19 December 2012

Mozambique: Renamo Boycotts Commission On Constitution

Photo: Renamo
Leader of the Mozambican National Resistance, Afonso Dhlakama.

Maputo — Mozambique’s main opposition party, the former rebel movement Renamo, on Wednesday once again boycotted a report from the parliamentary ad-hoc commission drawing up amendments to the country’s constitution.

When the commission was set up in 2010, Renamo said there was no need to amend the constitution, and refused to take the seats reserved for it on the commission.

It subsequently refused to attend any plenary session of the country’s parliament, the Assembly of the Republic, at which the Constitution was discussed, and Wednesday was no exception. As soon as the chairperson of the ad-hoc commission, Eduardo Mulembue, was called to the rostrum, the Renamo parliamentary group all left the room, and only returned when the brief debate was over.

To date, the amendments proposed by Mulembue’s commission, almost all of them from the parliamentary group of the ruling Frelimo Party, are fairly minor. Perhaps the most significant is that reference to “traditional authorities” has been replaced by the much broader term “community authorities”.

The amendment commits the Mozambican state to “recognizing and valuing community authorities”, which are defined as “traditional chiefs, village or neighbourhood secretaries, and other leaders legitimized as such by their respective communities”.

Mulembue stressed that the amendments will “establish, one and for all, within the constitution, the period within which elections must take place”. After the amended constitution takes effect, presidential and parliamentary elections, municipal elections and elections for provincial assemblies, must all take place in the first fortnight of October.

Mulembue said this was because the commission “reached the conclusion that elections must take place in the dry season, when the roads to the most remote areas are passable”. (Technically, the rainy season begins in October, but usually there is not much rainfall in the first fortnight of the month.)

The amendments also reinstate two Frelimo positions on the elections, which the party withdrew from the electoral laws passed last Friday, as a concession to Renamo. One is that all presidential candidates must deposit a sum of money, to be fixed in a future law. This is intended to deter joke candidates.

This clause existed during the 2009 elections, when the deposit was fixed at 100,000 meticais (about 3,370 US dollars), only returnable to the winning candidate. Renamo claimed that this was undemocratic and even unconstitutional, and Frelimo agreed to drop it from the amended laws.

So there will be no deposit required from candidates in the 2014 presidential election. But if, as seems certain, the constitutional amendments are passed, deposits will become a fixed feature of future presidential elections.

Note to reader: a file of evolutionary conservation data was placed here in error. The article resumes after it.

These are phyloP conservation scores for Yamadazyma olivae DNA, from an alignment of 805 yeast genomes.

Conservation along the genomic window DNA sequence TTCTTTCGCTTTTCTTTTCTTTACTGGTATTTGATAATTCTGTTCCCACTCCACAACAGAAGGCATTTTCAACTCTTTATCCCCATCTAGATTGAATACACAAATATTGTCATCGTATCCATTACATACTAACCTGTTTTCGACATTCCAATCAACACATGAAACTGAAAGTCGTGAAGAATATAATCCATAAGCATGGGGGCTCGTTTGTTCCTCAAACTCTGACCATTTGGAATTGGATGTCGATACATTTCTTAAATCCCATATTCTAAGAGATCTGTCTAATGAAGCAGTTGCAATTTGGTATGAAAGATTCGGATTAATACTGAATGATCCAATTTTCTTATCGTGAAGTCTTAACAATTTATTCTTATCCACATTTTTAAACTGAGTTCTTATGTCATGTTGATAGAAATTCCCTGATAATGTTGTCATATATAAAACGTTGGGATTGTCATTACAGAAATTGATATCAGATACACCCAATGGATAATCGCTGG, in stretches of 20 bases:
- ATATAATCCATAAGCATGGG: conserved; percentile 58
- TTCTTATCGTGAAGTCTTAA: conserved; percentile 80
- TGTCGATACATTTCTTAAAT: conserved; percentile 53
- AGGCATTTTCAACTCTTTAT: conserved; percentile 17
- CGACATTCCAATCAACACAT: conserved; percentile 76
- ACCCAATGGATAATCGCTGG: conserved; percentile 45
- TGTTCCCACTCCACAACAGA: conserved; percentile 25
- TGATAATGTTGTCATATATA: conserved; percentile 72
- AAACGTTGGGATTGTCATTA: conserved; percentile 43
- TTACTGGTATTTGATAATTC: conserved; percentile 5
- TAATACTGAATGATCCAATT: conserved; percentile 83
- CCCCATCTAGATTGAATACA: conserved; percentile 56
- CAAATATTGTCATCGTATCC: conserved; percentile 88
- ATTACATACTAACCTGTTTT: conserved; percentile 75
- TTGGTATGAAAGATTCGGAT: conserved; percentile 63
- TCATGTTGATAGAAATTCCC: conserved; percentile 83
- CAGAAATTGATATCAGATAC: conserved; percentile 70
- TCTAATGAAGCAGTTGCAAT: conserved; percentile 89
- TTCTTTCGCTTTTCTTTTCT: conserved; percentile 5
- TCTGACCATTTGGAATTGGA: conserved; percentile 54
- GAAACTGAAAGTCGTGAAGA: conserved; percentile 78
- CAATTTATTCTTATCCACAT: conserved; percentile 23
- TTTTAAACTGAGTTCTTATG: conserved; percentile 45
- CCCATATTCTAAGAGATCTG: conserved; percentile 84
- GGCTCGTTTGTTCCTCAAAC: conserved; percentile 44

The amendments also state that elections among Mozambicans in the diaspora will be held on a date before the elections inside Mozambique. This is because elections in Mozambique are held on a weekday, which is declared a public holiday. But the date is not a holiday in the countries where Mozambican emigrants live, and many of them are unable to take time off work to go to the few polling stations (usually in embassies or consulates) to cast their votes.

Holding elections in the diaspora at the weekend prior to the vote inside Mozambique should encourage a higher turnout. Renamo successfully opposed this change to the electoral law, but its boycott of the ad-hoc commission meant it could not oppose it as a constitutional amendment.

Mulembue also stressed that the amendments strengthen guarantees of access to justice. They declare that “the state shall uphold speedy justice for all citizens and legally recognised bodies”, and that “the administration of justice shall be exercised with professionalism, responsibility, integrity, objectivity and impartiality”.

The amendments make no significant changes in the political system. Nor is there any attempt to allow the President of the Republic to hold more than two consecutive five year terms of office. In some opposition circles, it had been suspected that the whole point of the constitutional amendments was to allow President Armando Guebuza a third term – but this is not included in the Frelimo draft, and Guebuza has repeatedly stressed that he has no intention of being a candidate in 2014.

Mulembue said that the draft amendments will now be debated publicly throughout the country from February to April. The amendments will then be reworked in light of the debate and deposited in the Assembly in November 2013.

This would allow them to be voted on in December 2013, or at the first Assembly sitting of 2014. They would not take effect until after the 2014 general elections.

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